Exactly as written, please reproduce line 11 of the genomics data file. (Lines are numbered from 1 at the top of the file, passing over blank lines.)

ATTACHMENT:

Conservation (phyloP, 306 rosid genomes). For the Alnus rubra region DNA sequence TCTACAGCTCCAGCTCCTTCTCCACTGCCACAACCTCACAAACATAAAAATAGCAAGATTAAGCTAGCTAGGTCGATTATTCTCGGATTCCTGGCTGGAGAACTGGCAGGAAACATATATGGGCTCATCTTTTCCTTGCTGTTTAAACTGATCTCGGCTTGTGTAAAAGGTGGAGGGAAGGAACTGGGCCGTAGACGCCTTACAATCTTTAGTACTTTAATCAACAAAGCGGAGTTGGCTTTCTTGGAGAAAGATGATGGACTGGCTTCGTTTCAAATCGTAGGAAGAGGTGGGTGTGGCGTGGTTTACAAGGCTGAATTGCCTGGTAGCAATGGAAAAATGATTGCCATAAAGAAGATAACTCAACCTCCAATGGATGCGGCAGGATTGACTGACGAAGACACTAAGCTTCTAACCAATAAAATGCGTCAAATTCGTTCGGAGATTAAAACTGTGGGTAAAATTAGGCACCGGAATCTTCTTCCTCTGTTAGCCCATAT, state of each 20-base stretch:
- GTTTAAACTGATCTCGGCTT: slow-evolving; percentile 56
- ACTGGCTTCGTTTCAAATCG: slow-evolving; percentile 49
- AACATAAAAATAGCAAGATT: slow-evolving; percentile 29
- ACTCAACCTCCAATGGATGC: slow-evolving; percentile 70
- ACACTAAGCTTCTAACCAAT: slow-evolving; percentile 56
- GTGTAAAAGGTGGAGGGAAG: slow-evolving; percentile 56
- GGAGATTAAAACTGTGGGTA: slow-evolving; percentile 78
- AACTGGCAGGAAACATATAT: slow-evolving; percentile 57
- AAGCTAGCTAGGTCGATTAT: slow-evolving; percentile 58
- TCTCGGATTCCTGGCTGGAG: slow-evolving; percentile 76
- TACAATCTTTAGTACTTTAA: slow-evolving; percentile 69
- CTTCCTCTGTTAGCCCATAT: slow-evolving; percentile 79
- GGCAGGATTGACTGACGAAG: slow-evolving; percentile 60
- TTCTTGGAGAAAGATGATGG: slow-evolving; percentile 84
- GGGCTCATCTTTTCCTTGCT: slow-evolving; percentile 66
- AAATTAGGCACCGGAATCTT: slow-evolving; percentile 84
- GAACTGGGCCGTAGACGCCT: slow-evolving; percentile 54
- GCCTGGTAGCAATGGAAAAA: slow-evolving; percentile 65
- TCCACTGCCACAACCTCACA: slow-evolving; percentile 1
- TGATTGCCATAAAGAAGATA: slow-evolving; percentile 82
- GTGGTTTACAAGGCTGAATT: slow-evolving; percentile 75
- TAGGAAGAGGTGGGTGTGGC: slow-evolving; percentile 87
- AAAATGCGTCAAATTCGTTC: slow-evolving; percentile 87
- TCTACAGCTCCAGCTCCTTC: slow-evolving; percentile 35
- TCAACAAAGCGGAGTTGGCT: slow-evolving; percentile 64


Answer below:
- TCTCGGATTCCTGGCTGGAG: slow-evolving; percentile 76